At noon on January 20, Trump will become a private citizen again. Perhaps the viciousness of his presidency will fade and the sense of omnipresent chaos will dissipate. Perhaps, in the months and years ahead, America’s shredded moral fabric will be repaired. Perhaps social media really will continue to mute Trump, leaving him no choice but to crawl back under the rock from which he emerged. Perhaps the systems Trump tried so hard to break really will have the last laugh, outlasting a president and his inner circle who expressed nothing but contempt for the idea of rational, knowledge-based leadership.
Perhaps… but don’t expect any grace or decency or humility from Trump. In retirement, the ex-president will likely be at least as obnoxious as he has been in office. He will continue to love the sound of his own voice and will likely continue to rile up his mob. It will take a long time for us to heal from Trump’s dismal presidency. But his ignominious departure from Washington, following his drubbing at the hands of voters and the collapse of his attempt to orchestrate a judicial and then a mob-fomented coup, is at least a start.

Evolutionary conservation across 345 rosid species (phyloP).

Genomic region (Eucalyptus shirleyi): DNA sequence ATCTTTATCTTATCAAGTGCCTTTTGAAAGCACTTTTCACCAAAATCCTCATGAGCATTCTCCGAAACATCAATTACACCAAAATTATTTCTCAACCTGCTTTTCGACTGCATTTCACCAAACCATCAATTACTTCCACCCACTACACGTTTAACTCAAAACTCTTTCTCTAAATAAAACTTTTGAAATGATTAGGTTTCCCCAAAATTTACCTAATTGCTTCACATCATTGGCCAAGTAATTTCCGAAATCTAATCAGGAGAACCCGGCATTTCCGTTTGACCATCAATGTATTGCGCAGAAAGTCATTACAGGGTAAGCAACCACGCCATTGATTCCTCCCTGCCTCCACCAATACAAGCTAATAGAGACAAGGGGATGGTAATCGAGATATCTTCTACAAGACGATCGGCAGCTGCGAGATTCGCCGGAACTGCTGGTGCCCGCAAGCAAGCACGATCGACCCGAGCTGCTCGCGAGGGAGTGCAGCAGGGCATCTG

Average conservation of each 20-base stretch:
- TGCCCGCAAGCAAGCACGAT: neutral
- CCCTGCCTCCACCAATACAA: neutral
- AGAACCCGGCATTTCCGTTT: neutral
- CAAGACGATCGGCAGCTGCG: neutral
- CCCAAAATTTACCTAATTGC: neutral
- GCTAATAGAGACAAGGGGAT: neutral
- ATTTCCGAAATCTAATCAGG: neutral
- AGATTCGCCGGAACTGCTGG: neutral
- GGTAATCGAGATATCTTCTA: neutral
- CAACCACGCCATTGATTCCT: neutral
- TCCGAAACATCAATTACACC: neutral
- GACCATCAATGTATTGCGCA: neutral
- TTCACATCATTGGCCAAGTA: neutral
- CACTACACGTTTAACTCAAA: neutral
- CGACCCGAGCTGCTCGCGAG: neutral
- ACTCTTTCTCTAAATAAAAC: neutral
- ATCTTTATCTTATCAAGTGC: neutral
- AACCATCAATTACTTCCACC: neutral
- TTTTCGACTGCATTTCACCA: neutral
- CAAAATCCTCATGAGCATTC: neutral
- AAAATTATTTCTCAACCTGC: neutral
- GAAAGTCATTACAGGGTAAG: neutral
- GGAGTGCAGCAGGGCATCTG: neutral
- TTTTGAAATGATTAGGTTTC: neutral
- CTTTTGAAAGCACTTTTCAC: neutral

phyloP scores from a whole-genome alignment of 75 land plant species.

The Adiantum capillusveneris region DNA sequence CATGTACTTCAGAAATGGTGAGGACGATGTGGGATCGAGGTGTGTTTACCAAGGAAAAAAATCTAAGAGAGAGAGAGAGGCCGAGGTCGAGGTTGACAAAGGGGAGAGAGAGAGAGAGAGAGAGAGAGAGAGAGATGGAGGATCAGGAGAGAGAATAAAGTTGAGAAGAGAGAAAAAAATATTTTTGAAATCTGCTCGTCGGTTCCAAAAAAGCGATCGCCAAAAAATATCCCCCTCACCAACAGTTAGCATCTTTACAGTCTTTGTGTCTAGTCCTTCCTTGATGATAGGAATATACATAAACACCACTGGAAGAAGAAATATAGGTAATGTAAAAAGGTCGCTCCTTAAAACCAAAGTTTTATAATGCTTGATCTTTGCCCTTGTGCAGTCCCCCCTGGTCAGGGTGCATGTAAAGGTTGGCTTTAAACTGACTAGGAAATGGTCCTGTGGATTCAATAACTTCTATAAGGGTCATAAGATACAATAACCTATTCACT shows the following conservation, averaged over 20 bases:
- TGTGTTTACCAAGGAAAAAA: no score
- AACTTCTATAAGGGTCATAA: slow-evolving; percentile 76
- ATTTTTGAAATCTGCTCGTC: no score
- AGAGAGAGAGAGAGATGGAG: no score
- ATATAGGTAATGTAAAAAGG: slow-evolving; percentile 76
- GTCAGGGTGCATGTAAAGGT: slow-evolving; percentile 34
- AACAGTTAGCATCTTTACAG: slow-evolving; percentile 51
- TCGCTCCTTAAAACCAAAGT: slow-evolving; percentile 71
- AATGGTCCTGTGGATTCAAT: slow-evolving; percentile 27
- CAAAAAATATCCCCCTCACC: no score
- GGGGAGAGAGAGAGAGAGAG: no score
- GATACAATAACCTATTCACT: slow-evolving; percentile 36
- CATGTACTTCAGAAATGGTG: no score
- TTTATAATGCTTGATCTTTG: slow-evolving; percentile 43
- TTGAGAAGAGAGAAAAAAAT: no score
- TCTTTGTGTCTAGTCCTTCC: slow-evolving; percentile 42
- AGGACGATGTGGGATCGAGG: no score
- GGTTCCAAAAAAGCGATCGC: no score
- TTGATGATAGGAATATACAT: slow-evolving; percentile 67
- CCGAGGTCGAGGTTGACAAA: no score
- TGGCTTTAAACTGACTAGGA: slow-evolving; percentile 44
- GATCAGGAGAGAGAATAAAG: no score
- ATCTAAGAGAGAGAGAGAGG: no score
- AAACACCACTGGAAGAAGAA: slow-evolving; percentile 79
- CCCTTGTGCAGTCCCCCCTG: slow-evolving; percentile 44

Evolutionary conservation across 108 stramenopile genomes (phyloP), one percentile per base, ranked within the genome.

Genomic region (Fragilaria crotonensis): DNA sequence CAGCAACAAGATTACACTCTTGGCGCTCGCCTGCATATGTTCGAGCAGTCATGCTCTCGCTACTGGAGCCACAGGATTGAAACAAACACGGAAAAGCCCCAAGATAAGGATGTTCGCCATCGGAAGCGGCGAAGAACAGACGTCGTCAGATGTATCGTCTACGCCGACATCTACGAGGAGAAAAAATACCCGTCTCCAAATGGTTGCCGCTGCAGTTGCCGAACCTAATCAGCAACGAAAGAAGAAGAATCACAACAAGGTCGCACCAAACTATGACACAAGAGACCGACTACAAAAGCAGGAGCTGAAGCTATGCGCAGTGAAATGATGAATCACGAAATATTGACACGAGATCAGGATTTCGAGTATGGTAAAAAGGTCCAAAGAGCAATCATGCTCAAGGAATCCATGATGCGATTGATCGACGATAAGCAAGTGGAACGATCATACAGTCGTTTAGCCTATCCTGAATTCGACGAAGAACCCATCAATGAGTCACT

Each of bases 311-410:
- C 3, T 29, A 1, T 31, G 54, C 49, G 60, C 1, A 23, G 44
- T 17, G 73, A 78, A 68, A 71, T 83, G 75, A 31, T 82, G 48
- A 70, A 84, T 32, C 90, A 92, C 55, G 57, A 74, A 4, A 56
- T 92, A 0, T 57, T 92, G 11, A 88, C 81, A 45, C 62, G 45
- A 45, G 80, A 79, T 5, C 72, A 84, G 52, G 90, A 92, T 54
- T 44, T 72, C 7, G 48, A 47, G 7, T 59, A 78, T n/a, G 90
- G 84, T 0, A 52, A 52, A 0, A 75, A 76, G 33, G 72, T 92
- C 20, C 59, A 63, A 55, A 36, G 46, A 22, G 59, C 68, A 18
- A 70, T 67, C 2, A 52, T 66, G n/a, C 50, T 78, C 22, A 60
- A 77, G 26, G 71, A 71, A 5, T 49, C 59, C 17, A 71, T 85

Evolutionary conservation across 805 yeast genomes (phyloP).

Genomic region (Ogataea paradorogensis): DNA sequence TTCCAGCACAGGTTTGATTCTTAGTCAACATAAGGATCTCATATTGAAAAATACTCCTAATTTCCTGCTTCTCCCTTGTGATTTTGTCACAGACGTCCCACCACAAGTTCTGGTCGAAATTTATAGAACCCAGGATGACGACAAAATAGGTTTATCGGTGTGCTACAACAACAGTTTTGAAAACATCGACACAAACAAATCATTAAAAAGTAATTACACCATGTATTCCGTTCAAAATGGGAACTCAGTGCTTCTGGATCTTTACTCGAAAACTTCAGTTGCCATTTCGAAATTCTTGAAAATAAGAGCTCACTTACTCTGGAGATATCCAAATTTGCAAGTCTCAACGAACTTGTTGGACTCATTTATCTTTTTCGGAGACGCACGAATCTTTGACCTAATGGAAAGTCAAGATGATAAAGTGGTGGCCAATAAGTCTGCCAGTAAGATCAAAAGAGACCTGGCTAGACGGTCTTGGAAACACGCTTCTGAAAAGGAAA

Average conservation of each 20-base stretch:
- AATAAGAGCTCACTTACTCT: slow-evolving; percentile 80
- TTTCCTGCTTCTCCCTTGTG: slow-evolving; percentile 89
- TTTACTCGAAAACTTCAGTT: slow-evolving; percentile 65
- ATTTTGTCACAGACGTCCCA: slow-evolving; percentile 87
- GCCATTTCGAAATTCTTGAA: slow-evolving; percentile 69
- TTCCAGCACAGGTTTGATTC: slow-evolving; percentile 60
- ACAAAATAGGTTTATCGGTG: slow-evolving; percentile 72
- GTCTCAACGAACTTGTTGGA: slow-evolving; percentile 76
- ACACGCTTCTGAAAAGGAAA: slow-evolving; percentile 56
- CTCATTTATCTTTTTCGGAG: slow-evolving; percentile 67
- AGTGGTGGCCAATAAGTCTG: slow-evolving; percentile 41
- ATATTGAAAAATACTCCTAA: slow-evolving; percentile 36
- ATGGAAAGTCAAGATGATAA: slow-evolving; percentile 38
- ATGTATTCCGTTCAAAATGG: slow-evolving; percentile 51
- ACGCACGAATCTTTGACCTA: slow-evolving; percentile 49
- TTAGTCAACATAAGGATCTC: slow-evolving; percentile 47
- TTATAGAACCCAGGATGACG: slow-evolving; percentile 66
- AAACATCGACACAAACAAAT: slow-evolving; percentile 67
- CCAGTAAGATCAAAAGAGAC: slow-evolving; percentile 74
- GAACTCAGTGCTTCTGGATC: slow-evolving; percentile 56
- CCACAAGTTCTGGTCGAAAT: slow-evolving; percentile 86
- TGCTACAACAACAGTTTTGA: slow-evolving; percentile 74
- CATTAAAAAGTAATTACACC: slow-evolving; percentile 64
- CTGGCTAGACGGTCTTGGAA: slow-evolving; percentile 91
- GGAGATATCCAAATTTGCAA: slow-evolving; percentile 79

Trump has already left town.
Update: After trying for 3 decades, Joe Biden is #46. For our democracy, “Rise”.
More news, tweets, videos, etc in the comments. We’ll see you there!
We’ll start with Stephen Colbert’s interview with Bernie Sanders last night on The Late Show. There are 2-3 segments, in which Bernie got about 20 minutes altogether. Among the topics: the experience of the riot in the Capitol building, Biden’s America Rescue being introduced, and how to reach Trumpers.
Here’s the first one. Bernie’s introduced at the 2:30 mark.
Second segment, in which at the 7:00 mark, they discuss America Resue:
And the last one:
More tweets, news, videos in the comments. TGIF – we’ll have a happy hour later if there is interest.